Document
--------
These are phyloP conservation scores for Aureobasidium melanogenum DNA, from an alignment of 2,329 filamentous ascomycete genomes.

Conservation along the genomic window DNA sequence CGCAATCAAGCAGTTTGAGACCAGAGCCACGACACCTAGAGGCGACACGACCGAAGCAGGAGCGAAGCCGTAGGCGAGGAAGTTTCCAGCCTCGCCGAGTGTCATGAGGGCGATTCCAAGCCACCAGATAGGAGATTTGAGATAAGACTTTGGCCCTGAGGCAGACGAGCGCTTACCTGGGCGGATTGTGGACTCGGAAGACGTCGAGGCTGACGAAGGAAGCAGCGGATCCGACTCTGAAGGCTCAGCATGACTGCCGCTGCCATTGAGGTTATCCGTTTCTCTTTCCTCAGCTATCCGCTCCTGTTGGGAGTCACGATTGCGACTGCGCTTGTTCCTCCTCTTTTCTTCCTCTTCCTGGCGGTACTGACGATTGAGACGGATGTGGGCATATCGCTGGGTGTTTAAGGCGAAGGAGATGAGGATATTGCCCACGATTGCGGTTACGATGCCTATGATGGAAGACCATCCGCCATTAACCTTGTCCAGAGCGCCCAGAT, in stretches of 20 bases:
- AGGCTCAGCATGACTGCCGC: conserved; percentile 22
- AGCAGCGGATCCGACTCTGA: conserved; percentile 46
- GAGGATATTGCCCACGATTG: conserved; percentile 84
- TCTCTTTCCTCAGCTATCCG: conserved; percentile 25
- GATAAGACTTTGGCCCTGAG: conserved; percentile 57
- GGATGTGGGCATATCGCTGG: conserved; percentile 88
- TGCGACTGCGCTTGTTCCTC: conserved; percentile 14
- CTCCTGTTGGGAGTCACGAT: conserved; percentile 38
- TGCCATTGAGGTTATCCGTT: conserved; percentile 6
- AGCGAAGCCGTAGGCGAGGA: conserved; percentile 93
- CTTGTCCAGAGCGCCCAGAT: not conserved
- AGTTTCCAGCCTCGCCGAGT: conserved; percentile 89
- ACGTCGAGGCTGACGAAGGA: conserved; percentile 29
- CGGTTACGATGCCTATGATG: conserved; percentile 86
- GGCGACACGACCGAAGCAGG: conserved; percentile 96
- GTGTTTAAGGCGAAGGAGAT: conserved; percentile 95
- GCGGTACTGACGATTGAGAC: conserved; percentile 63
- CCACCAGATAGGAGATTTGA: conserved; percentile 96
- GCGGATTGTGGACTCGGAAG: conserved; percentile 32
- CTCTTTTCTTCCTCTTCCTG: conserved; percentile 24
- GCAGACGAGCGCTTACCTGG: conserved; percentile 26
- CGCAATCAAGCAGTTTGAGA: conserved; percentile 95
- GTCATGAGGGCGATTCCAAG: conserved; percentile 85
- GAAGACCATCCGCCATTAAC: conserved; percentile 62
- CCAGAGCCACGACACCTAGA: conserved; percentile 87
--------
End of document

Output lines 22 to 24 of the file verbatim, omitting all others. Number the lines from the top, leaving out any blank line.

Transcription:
- CTCTTTTCTTCCTCTTCCTG: conserved; percentile 24
- GCAGACGAGCGCTTACCTGG: conserved; percentile 26
- CGCAATCAAGCAGTTTGAGA: conserved; percentile 95